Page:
Previous posts in this discussion:
PostOaxaca Report, with Drone Photos (Patrick Mears, Germany, 01/05/18 3:53 am)
Attached below are three photographs taken in and near the city of Oaxaca by (from?) Eddie's drone yesterday and today.
The first photo is of the Montezuma cypress tree, reputed to have the "stoutest trunk" of any tree in the world and is situated in the town of Santa María del Tule not far from the archeological site of Mitla. Although no one knows its true age, it has been estimated to be approximately 1600 years old. As you can see, the tree dwarfs the colonial church just next to it.
The second photo, taken today, is of the Zapotec temple complex on the leveled peak of Monte Alban, very near to Oaxaca city. It is believed that the site was founded in approximately 500 BC and was eventually abandoned around AD 750. The restorations of the site are very impressive and the symmetry of the structures (e.g., many temples, platforms, residences and even a ball court) and their layout is remarkable. There is even (another) Michigan Wolverine connection to this temple complex, as recorded in Wikipedia:
"The investigation of the periods preceding Monte Albán's founding was a major focus of the Prehistory and Human Ecology Project started by Kent Flannery of the University of Michigan in the late 1960s. Over the following two decades this project documented the development of socio-political complexity in the valley from the earliest Archaic period (ca. 8000-2000 BCE) to the Rosario phase (700-500 BCE) immediately preceding Monte Albán, thus setting the stage for an understanding of the latter's founding and developmental trajectory. In this context, among the major accomplishments of Flannery's work in Oaxaca are his extensive excavations at the important formative center of San José Mogote in the Etla branch of the valley, a project co-directed with Joyce Marcus of the University of Michigan."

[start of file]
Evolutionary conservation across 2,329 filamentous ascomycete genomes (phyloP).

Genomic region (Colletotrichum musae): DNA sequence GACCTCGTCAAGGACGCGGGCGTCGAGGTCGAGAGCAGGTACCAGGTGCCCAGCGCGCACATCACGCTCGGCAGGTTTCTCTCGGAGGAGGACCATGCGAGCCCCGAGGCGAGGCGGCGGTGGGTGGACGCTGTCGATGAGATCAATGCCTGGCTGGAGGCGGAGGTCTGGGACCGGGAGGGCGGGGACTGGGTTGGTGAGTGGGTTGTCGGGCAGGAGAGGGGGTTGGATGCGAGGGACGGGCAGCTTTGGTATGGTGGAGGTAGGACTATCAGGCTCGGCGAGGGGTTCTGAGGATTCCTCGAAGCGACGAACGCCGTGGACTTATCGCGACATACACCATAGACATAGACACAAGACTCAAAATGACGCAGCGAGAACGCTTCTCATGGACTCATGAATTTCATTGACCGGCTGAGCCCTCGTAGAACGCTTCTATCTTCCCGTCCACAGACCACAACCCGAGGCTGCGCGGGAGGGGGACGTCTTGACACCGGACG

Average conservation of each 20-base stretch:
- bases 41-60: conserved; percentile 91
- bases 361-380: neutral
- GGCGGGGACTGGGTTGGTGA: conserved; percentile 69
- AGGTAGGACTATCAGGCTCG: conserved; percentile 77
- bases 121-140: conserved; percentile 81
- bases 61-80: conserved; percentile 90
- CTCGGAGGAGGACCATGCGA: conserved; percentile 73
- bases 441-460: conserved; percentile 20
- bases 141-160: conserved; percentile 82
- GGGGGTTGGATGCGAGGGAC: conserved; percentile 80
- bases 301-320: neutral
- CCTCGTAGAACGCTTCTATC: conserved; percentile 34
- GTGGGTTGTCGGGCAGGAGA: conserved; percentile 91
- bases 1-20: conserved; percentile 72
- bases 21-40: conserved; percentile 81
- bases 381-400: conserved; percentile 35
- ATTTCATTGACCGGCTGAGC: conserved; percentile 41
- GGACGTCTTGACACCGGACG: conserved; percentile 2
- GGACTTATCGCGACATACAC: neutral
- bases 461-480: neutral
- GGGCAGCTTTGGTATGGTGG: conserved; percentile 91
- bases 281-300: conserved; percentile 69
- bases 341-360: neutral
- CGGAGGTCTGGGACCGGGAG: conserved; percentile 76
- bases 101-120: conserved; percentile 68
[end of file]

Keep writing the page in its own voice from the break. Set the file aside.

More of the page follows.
We ended today's tour in the city, where Eddie took the third attached photo--that of the Templo de Santo Domingo de Guzmán.
This baroque church and monastery complex was founded by the Dominican Order of the Roman Catholic Church and construction began on this site in 1572, being completed only in 1731. The site was occupied by the Order until the enactment and enforcement of the Leyes de Reforma beginning in 1857. The complex was only fully restored in 1999 and forms the centerpiece of the city's main square. Eddie's photo faces directly south and if you were to draw a short, southeasterly diagonal line from the church's main towers, you will see an enclosed compound, formerly a convent, and now a hotel (Quinta Real) where we are staying.
JE comments: Pat and Eddie, these drone photos are brilliant and a WAIS first! It only took 52 years and 39,401 posts. Eddie, I imagine your drone received a lot of attention from the locals--and perhaps no small amount of curiosity from the policía?
The Monte Albán shot in particular must be from at least 1000 feet/300m. How high can that thing go?
I've been to Oaxaca twice, during my youthful backpacking in 1984 and then in 1996. Yikes--can it have been 21 years?
Montezuma Cypress, Santa María del Tule (Oaxaca)
Drone view of Oaxaca City